3. without the intervention of the civil
3. Divorce as per the Muslim Marriage dissolution Act, 1959, that is, as per the court’s intervention. 1.
Divorce According to Muslim Law: Khula/Mubarat and Talaq: According to the traditional Muslim law, divorce can be obtained directly in two ways without the intervention of the civil court. They are: (a) Khula /Mubarat and (b) Talaq. (A) Khula or Kohl and Mubarat: Husband and wife can obtain divorce by mutual consent either by ‘Khula’ or by ‘Mubarat’. Difference betwefen Khula and Mubarat is simple: In Khula divorce is initiated at the instance of the wife. In Mubarat, since both the parties’ desire separation, the initiative may come either from the wife or from the husband. (B) Talaq: Talaq represents one of the ways according to which a Muslim husband can give divorce to his wife as per the Muslim law without intervention of the court. In talaq, the husband has the right to dismiss his wife by repeating the dismissal formula thrice.
The talaq may be affected either orally by making some pronouncements or in writing by presenting ‘talaqnama’. Talaq may be given in any one of the following three ways: (i) Talaq-e-Ahsan: This involves a single pronouncement of talaq followed by a period of conjugal abstinence till the completion of ‘iddat’. (ii) Talaq-e-Hasan: This consists of three pronouncements of ‘Talaq’ made during three – successive menstrual periods and no sexual contact has taken place between the spouses during these months.
(iii) Talaq-ul-Bidat: Here, talaq, pronouncement takes place in any one of the following ways. (a) in a single sentence, for example,” I divorce thee thrice” or in three separate sentences: “I divorce thee, I divorce thee, I divorce thee” (b) in a single but clear pronouncement such as, “I divorce thee irrevocably”. In the first two types cited above, there is a chance for re-establishing the martial ties but not in the third form. 2. Divorce as Recognised by Shariah Act, 1937: The Shariah Act, 1937 provides for three forms of divorce. They are mentioned below. (i) Ilia: If the husband swears by God to abstain from sexual relations with his wife for a period of four months or more, or for a specified period, he is said to make ilia. If he sticks on to his words, then marriage gets dissolved.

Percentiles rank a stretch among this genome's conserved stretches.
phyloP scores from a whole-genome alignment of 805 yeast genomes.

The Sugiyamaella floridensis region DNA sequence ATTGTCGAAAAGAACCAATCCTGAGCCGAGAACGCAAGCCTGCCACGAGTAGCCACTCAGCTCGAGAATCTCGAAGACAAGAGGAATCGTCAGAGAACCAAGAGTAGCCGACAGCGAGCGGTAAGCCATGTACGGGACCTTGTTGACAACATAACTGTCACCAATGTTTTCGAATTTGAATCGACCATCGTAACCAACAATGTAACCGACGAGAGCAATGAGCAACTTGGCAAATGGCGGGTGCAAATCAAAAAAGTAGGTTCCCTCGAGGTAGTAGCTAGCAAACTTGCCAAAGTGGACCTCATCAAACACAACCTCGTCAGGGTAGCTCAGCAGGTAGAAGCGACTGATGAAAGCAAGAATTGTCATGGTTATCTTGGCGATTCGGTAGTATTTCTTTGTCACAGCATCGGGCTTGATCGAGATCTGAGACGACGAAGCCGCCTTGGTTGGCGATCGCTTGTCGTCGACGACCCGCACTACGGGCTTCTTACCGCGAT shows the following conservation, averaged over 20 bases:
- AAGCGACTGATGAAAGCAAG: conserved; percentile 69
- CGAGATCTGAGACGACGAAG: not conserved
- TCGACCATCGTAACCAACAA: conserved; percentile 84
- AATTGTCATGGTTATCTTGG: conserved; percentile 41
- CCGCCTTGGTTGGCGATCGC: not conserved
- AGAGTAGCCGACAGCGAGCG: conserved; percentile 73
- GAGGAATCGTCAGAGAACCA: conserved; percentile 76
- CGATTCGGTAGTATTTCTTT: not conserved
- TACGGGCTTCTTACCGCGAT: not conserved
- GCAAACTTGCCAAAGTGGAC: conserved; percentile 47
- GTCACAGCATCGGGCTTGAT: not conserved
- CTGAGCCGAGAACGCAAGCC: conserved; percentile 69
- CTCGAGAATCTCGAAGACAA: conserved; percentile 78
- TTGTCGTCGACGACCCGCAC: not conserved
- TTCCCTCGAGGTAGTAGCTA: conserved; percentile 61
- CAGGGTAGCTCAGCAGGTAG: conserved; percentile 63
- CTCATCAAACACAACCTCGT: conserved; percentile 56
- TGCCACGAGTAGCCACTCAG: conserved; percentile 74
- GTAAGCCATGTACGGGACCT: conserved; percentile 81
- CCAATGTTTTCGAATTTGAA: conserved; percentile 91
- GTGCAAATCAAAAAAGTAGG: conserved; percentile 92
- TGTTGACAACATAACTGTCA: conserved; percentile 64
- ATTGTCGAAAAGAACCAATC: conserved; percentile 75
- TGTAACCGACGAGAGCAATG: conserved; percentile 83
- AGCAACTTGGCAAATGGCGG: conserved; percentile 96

(ii) Zihar: In this type the husband of sound mind declared in the presence of two witnesses that his wife is like the back of his mother to him. Though marriage is not dissolved with this, it gives scope for the wife to go to court on this ground. (iii) Lian: In this type the husband accuses his wife of being guilty of adultery. This, however, gives an opportunity for the wife to go to court insisting on her husband either to withdraw such an allegation or prove the same. 3. Provisions for Divorce as per the Dissolution of Muslim Marriage Act, 1939: The Dissolution of Muslim Marriage Act, 1939 passed during the British period entitled a Muslim woman to seek the dissolution of her marriage on the following grounds: (i) whereabouts of husband not known for 4 years.
(ii) failure of husband to provide for her maintenance for 2 years. (iii) imprisonment of husband for 7 years or more. (iv) impotency of husband since the time of marriage. (v) failure of husband to fulfill martial obligations for 3 years. (vi) insanity of husband for a period 2 years and husband’s incurable diseases like leprosy, venereal diseases, etc. (vii) husband’s physical and mental cruelty. (viii) marriage being thirsted upon her before she attained IS years, [but in this, the wife has to seek divorce before she completes 18th year]. (ix) any other valid ground which the Muslim law permits.